I used the pattern on the left

This cardigan featured in one of my me-made-May outfits here and has been really useful. 

The second cardigan also featured during me-made-May as a wip which I was intending to finish during May - was only a day late!  This came about because I decided I wanted a pink cardigan and found the perfect yarn on Fyberspates' stand at Unravel in February this year.  Having now got a formula for knitting cardigans for me out of 4 ply wool, I did the same with this one as with the blue one - I went off in search of a lace insert and  I found the one I wanted to use when I was leafing through my vintage knitting patterns. 

Shell pink cardigan and flamingolex dress

The knitting was pretty straightforward and I really like the finished article and have worn it a fair bit since it goes with quite a few of my me-made dresses (and rtw ones as well actually).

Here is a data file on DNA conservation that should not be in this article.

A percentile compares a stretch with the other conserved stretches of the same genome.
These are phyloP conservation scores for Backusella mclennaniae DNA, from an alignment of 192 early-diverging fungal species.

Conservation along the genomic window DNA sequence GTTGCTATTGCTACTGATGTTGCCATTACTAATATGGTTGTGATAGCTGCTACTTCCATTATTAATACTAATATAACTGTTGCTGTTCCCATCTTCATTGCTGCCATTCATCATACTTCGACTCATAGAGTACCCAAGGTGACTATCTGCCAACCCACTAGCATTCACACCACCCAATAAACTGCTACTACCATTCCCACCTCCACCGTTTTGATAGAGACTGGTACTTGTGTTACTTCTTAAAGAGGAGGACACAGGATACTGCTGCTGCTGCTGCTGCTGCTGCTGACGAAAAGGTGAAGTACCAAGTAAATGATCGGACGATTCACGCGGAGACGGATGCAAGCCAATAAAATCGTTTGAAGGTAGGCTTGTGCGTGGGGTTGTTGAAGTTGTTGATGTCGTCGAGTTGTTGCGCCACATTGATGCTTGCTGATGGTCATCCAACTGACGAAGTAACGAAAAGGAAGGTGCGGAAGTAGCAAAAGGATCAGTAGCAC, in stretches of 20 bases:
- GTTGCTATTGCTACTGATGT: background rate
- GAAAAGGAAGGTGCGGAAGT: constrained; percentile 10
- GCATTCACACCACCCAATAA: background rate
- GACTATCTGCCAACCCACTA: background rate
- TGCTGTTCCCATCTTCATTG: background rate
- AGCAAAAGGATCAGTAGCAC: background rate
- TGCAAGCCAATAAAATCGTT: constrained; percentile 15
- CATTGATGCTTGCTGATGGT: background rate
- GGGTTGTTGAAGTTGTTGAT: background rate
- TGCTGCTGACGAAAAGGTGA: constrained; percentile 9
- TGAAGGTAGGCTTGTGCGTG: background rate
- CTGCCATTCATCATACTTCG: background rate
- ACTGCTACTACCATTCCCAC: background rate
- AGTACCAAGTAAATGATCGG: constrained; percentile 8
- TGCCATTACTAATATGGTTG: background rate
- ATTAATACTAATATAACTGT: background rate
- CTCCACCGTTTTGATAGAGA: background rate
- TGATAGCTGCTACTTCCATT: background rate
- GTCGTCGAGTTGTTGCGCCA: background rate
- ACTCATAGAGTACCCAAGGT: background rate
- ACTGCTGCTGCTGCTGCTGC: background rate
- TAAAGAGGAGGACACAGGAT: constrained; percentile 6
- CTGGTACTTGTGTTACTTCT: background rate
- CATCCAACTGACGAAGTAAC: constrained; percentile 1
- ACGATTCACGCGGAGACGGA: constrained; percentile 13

Just writing this post has given me itchy fingers to start knitting another cardigan for me so I'm off now to get out my swift and winder and find a pattern. :-)

Monday, 13 October 2014

Baby knits

The sewing has slowed down a bit at the moment, particularly since the weather turned autumnal.  But I have been doing some knitting.  This first cardigan I actually made in the summer and it was too big when my grandson was born, but fits him now.  I used a vintage pattern - one of several my mother gave me when I was a new mum, but omitted the flowers which meant I had to put the shaping at the side seams since it was part of the flower design (and I knitted this cardigan with the flowers for my daughter so there was a bit of deja vu knitting this).

Do you have to take my photo right now?
The next item is a jumper, which I also knitted for my daughter, but in pink and purple stripes, and is from a Debbie Bliss baby knits book which I bought when she was a baby.  The pattern has stripes of equal width but I decided to do a Breton inspired version instead.  Looks like there is still some growing room in this one!